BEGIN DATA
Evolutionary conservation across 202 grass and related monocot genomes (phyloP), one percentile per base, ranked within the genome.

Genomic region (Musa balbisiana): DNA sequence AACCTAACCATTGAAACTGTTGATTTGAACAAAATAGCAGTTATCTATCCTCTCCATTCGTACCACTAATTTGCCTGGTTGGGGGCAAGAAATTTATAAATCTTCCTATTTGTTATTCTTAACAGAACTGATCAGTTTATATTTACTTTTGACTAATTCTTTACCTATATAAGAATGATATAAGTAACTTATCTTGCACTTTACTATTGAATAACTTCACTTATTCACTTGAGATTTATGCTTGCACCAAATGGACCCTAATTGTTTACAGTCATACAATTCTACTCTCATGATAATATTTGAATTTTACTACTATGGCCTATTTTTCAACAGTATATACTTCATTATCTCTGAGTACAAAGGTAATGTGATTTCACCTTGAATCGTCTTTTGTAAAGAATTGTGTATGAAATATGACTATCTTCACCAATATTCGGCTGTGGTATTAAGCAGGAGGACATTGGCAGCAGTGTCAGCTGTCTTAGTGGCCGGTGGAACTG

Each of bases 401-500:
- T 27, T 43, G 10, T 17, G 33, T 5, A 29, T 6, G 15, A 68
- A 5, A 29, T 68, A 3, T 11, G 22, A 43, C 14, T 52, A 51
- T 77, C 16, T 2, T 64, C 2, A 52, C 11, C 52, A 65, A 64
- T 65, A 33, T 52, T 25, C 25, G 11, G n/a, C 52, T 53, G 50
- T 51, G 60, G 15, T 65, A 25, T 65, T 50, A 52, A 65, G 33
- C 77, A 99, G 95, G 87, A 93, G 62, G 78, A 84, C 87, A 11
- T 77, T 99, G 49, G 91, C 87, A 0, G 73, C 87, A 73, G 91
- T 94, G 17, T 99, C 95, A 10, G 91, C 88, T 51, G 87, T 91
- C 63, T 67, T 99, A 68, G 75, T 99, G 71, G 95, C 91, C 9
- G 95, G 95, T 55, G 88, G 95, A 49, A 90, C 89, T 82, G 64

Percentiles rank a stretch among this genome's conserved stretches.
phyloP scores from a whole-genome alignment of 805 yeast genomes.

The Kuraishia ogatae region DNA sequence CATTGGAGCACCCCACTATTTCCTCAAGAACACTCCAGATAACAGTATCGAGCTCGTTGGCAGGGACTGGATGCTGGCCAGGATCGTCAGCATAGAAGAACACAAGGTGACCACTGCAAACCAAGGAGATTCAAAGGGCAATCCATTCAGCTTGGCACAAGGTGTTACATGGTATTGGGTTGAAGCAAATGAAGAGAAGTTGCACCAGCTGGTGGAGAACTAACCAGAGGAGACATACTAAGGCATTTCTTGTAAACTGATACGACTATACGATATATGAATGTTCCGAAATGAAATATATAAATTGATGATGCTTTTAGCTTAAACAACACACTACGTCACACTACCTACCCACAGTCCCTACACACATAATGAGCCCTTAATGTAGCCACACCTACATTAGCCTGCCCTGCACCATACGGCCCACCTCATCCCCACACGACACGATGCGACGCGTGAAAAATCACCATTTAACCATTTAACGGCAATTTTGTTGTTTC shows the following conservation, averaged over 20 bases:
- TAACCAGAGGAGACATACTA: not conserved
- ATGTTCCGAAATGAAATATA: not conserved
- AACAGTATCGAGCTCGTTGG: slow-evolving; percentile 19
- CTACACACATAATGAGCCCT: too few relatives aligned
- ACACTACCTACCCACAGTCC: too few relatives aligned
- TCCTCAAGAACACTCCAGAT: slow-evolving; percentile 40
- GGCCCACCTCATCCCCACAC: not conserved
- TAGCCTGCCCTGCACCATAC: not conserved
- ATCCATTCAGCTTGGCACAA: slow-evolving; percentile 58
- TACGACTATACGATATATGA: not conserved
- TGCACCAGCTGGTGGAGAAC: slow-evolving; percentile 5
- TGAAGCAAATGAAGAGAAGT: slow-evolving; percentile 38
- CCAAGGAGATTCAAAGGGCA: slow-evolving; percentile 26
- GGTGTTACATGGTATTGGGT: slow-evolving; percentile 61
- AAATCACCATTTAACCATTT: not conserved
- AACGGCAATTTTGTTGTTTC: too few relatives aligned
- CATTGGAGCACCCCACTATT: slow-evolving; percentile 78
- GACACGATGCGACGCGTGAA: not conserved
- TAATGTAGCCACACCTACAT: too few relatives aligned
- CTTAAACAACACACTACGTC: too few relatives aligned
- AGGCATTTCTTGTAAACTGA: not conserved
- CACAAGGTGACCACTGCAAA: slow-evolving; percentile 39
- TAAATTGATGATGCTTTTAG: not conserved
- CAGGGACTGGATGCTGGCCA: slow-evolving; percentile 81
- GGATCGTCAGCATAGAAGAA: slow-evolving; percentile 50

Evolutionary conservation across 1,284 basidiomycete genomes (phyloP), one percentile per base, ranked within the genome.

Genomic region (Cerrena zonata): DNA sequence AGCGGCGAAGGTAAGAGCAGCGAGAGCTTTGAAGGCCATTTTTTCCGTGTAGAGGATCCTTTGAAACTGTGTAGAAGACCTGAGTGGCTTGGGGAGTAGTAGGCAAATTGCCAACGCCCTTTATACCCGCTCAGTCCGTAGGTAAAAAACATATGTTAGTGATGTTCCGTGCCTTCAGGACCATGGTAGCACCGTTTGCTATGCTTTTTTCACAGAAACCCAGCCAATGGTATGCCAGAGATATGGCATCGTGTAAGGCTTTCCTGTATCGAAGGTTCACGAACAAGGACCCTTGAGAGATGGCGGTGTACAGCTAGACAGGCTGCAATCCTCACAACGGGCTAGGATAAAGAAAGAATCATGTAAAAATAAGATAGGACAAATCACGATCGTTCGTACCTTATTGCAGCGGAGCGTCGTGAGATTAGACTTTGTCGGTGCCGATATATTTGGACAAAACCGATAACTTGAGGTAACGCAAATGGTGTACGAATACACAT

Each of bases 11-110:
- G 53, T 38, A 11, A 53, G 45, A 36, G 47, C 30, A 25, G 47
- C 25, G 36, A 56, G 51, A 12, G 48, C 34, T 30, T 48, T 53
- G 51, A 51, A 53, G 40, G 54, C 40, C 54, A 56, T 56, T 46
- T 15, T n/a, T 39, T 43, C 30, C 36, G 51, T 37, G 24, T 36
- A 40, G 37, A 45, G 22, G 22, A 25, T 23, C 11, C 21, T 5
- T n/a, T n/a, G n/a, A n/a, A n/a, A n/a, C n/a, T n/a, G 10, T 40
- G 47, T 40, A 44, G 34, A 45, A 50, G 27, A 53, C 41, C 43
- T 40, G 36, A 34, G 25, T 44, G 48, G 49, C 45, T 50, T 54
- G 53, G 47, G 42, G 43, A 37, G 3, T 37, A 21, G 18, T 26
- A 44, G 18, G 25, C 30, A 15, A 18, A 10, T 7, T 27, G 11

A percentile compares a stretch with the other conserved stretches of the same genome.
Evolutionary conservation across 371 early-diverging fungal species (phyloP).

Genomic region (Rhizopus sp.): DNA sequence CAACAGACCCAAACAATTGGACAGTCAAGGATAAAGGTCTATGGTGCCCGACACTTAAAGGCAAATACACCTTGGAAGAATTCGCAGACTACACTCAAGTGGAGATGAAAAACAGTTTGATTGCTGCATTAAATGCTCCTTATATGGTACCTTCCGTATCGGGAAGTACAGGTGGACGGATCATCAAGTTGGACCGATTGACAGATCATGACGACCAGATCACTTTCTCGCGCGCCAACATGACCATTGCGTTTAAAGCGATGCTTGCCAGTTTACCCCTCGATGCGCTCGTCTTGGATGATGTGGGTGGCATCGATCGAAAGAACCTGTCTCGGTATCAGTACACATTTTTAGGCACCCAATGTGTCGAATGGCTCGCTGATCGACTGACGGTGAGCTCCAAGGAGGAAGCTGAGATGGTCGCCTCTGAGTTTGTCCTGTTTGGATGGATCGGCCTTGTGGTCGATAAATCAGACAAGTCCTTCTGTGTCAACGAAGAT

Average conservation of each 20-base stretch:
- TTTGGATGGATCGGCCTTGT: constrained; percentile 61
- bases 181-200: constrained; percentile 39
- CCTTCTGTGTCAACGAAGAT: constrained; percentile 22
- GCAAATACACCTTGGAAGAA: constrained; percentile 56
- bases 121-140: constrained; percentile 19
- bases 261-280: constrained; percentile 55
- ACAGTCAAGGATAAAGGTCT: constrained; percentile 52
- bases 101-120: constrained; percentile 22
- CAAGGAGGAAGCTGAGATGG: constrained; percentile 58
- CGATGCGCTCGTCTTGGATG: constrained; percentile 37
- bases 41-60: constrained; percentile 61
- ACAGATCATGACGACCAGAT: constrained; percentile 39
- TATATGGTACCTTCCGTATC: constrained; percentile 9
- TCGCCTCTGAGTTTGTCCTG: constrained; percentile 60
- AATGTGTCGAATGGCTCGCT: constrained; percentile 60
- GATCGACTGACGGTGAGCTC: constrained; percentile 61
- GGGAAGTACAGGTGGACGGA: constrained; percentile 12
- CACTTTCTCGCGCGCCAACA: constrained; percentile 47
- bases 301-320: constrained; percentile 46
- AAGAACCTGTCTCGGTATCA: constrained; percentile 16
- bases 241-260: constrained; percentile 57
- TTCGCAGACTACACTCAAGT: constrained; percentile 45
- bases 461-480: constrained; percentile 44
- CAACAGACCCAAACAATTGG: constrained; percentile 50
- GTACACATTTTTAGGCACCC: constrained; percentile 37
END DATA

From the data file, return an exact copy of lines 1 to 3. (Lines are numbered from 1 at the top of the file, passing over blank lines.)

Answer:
Evolutionary conservation across 202 grass and related monocot genomes (phyloP), one percentile per base, ranked within the genome.

Genomic region (Musa balbisiana): DNA sequence AACCTAACCATTGAAACTGTTGATTTGAACAAAATAGCAGTTATCTATCCTCTCCATTCGTACCACTAATTTGCCTGGTTGGGGGCAAGAAATTTATAAATCTTCCTATTTGTTATTCTTAACAGAACTGATCAGTTTATATTTACTTTTGACTAATTCTTTACCTATATAAGAATGATATAAGTAACTTATCTTGCACTTTACTATTGAATAACTTCACTTATTCACTTGAGATTTATGCTTGCACCAAATGGACCCTAATTGTTTACAGTCATACAATTCTACTCTCATGATAATATTTGAATTTTACTACTATGGCCTATTTTTCAACAGTATATACTTCATTATCTCTGAGTACAAAGGTAATGTGATTTCACCTTGAATCGTCTTTTGTAAAGAATTGTGTATGAAATATGACTATCTTCACCAATATTCGGCTGTGGTATTAAGCAGGAGGACATTGGCAGCAGTGTCAGCTGTCTTAGTGGCCGGTGGAACTG

Each of bases 401-500: